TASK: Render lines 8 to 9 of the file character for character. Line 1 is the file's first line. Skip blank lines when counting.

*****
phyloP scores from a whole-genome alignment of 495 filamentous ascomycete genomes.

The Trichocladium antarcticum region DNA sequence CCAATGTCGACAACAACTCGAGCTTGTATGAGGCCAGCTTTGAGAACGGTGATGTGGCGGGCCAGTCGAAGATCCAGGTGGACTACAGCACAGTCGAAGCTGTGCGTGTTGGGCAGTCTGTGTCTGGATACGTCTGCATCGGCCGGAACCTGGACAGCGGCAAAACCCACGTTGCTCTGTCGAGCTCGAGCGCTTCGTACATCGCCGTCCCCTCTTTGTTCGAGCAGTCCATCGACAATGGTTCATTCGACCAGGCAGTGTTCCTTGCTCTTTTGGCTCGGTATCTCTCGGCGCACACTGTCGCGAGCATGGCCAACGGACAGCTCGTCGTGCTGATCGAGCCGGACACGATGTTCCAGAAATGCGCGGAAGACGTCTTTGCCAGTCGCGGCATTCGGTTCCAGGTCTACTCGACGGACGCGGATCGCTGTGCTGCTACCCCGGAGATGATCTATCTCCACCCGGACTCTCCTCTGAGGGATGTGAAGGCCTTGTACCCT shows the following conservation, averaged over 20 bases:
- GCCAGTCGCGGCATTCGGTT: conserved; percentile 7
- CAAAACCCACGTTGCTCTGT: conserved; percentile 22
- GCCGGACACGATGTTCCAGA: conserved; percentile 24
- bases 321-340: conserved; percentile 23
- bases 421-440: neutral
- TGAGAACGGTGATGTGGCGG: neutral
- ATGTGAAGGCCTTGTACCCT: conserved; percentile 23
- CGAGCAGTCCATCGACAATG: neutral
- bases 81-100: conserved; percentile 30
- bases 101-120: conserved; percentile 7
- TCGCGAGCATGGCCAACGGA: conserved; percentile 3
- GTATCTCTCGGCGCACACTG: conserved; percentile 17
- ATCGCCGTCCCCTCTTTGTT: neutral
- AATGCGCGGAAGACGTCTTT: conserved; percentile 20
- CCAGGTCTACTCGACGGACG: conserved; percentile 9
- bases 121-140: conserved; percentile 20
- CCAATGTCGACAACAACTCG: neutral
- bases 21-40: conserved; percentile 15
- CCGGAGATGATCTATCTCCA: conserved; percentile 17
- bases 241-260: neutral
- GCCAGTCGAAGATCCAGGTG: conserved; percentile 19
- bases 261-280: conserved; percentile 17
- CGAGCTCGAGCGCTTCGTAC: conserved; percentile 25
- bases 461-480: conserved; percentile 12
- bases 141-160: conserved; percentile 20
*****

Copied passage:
- TGAGAACGGTGATGTGGCGG: neutral
- ATGTGAAGGCCTTGTACCCT: conserved; percentile 23